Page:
August 1, 2011 § 1 Comment
Berries are good by themselves, but when their season comes, making jam undoubtedly comes right along with it.
Besides making this jam, I was not very productive yesterday. The heat was intense, but lovely & I have it to thank for the abundance of berries I found on the side of the road. At first glance I guessed they were classic raspberries, but I noticed slight differences as I began picking them. The berries oozed a sticky red nectar & grew from furry yellow-orange canes.
It goes without saying that only a taste test could confirm my suspicion. I had picked raspberries only two days previous so the taste was fresh in my memory & easy to compare. Wineberries are more seedy & a bit tart compared to raspberries, so I decided they would be best thrown around in some sugar & preserved.
This recipe works for any type of berry, just adjust the fruit to sugar ratio based on the tartness of whatever fruit you are using. In this particular recipe I used a ratio of 4:1 1/2 cups respectively. Normally I’ll use a ratio of 4:1 cups, but as I mentioned, wineberries are more tart than a sweet raspberry or black raspberry.
8 cups of berries, 2 1/2 cups, plus 1/2 a cup of organic turbinado sugar, 2 Tbsp fresh lemon juice, 1 Tbsp lemon zest, fruit pectin*
*I use Pomona’s Universal Fruit Pectin, it does not require sugar to gel, but instead is activated by calcium so it works really well in low sugar recipes. I will give directions based on how I make the jam using Pomona’s Pectin.
Wash the berries & sift threw them to remove all of the debris. Make calcium water. Add berries & sugar to a medium sauce pan. Add 8 teaspoons of calcium water. Mix over medium-high heat until a light foam appears at the top. Skim off the foam, stop stirring & bring to a boil. Meanwhile prepare the pectin (according to the directions which depend on what type you are using). In this case, mix 5 teaspoons of pectin with a half cup of sugar.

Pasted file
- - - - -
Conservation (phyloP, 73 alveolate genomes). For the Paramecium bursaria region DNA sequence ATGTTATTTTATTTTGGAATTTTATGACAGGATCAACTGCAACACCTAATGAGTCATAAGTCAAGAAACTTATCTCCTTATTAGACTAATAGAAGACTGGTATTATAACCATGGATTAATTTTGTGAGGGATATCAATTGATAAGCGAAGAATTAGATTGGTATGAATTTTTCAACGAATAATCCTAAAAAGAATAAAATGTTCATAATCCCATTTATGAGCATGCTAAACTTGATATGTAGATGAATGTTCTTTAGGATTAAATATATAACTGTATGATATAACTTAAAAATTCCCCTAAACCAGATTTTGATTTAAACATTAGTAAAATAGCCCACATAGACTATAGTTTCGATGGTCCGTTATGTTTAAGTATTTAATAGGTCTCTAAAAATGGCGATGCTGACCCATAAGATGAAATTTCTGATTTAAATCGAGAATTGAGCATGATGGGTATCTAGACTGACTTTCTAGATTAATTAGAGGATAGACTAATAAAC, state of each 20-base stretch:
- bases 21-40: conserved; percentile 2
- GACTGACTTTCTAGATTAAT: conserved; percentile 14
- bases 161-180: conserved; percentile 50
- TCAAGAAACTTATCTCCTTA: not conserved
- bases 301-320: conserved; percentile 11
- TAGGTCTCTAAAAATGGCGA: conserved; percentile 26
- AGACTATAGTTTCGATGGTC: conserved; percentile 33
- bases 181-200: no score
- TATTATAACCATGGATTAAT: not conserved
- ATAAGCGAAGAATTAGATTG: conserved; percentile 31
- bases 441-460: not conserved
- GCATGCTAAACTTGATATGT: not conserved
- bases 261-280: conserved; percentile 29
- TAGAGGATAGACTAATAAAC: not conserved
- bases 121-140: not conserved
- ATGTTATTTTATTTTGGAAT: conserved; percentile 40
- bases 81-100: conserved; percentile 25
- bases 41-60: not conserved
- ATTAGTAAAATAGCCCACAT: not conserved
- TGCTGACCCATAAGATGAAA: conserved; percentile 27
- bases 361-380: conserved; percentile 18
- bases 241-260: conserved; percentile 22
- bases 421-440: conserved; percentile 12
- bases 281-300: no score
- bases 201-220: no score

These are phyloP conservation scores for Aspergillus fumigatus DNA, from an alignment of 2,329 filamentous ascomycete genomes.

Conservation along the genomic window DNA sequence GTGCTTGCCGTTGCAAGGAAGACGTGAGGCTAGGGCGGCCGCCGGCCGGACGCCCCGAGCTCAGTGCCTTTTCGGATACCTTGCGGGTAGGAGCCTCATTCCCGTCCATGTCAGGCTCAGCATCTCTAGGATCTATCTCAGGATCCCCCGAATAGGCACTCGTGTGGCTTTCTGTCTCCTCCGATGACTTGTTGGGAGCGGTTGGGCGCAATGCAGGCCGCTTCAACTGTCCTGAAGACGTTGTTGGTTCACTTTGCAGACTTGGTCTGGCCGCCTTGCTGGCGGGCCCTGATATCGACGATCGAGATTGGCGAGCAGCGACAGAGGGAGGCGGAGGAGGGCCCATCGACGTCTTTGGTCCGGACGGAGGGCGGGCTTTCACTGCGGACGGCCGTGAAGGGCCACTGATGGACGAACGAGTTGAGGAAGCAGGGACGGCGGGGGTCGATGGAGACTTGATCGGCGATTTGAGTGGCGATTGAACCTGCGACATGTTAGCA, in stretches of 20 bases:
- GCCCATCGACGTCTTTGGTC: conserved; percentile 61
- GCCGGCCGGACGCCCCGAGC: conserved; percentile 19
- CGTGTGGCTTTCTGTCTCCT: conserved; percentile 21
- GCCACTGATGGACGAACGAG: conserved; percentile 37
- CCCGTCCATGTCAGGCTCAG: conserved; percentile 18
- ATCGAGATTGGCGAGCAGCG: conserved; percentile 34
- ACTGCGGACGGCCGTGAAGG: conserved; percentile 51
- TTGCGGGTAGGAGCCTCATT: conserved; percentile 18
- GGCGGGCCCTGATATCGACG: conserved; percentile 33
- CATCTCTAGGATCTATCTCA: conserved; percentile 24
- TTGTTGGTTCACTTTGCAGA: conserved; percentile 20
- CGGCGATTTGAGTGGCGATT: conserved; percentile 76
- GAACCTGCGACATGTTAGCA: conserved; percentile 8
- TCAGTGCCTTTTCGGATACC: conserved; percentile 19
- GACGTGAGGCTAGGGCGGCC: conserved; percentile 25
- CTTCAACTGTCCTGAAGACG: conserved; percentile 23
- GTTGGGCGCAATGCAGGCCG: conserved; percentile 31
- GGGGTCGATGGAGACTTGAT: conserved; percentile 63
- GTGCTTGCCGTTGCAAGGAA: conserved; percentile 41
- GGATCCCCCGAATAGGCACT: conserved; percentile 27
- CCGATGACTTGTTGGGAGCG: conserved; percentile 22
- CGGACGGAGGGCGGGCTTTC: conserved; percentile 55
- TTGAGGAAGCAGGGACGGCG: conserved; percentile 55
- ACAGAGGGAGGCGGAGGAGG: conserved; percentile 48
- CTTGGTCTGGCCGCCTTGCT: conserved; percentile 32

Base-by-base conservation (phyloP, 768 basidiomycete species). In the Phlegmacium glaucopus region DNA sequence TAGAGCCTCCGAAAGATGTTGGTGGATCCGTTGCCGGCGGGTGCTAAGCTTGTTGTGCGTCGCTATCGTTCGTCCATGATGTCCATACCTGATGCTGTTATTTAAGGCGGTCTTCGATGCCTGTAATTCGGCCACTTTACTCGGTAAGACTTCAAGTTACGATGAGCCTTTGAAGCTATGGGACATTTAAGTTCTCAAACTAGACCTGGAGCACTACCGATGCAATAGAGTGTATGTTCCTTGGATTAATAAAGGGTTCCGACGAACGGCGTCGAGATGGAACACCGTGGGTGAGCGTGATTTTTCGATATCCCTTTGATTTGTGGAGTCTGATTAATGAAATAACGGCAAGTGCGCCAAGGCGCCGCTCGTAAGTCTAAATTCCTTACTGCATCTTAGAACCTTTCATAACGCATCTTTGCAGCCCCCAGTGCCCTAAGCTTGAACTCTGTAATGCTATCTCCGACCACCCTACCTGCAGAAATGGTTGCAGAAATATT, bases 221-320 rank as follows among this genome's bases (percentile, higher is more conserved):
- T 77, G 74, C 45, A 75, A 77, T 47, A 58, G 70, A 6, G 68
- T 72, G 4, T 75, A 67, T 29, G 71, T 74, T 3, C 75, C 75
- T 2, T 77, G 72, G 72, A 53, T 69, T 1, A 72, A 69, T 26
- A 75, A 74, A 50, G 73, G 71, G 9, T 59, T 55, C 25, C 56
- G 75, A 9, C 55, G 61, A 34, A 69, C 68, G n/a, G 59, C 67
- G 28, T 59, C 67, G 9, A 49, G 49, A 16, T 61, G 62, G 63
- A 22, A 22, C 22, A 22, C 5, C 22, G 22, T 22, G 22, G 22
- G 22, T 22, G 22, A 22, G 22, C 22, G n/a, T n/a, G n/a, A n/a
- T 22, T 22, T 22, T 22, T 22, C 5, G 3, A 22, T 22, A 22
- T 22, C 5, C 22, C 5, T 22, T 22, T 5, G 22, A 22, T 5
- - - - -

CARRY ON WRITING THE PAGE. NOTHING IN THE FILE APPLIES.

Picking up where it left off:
Once fruit comes to a rapid boil, reduce heat & add pectin slowly while stirring. Be careful not dump it all in at once or you will find yourself with large clumps of pectin. Stir well until pectin has been fully mixed into the fruit. After all the pectin is distributed evenly, bring the jam to a rolling boil. Have sterilized jars ready. Transfer all of the jam to the jars & either boil to seal or refrigerate immediately.
In the refrigerator jelly will keep for at about 6-8 weeks after opening it. If you to seal the jars completely (by submerging them in boiling water for at least 10 minutes), the jam will last for months before it is opened.
Making jam may seem old-fashioned when we can buy it so many places, but it is so much better home-made. It makes a great gift, it’s delicious mixed into yogurt, paired with cheese, warmed over ice cream or enjoyed on some good old buttered toast.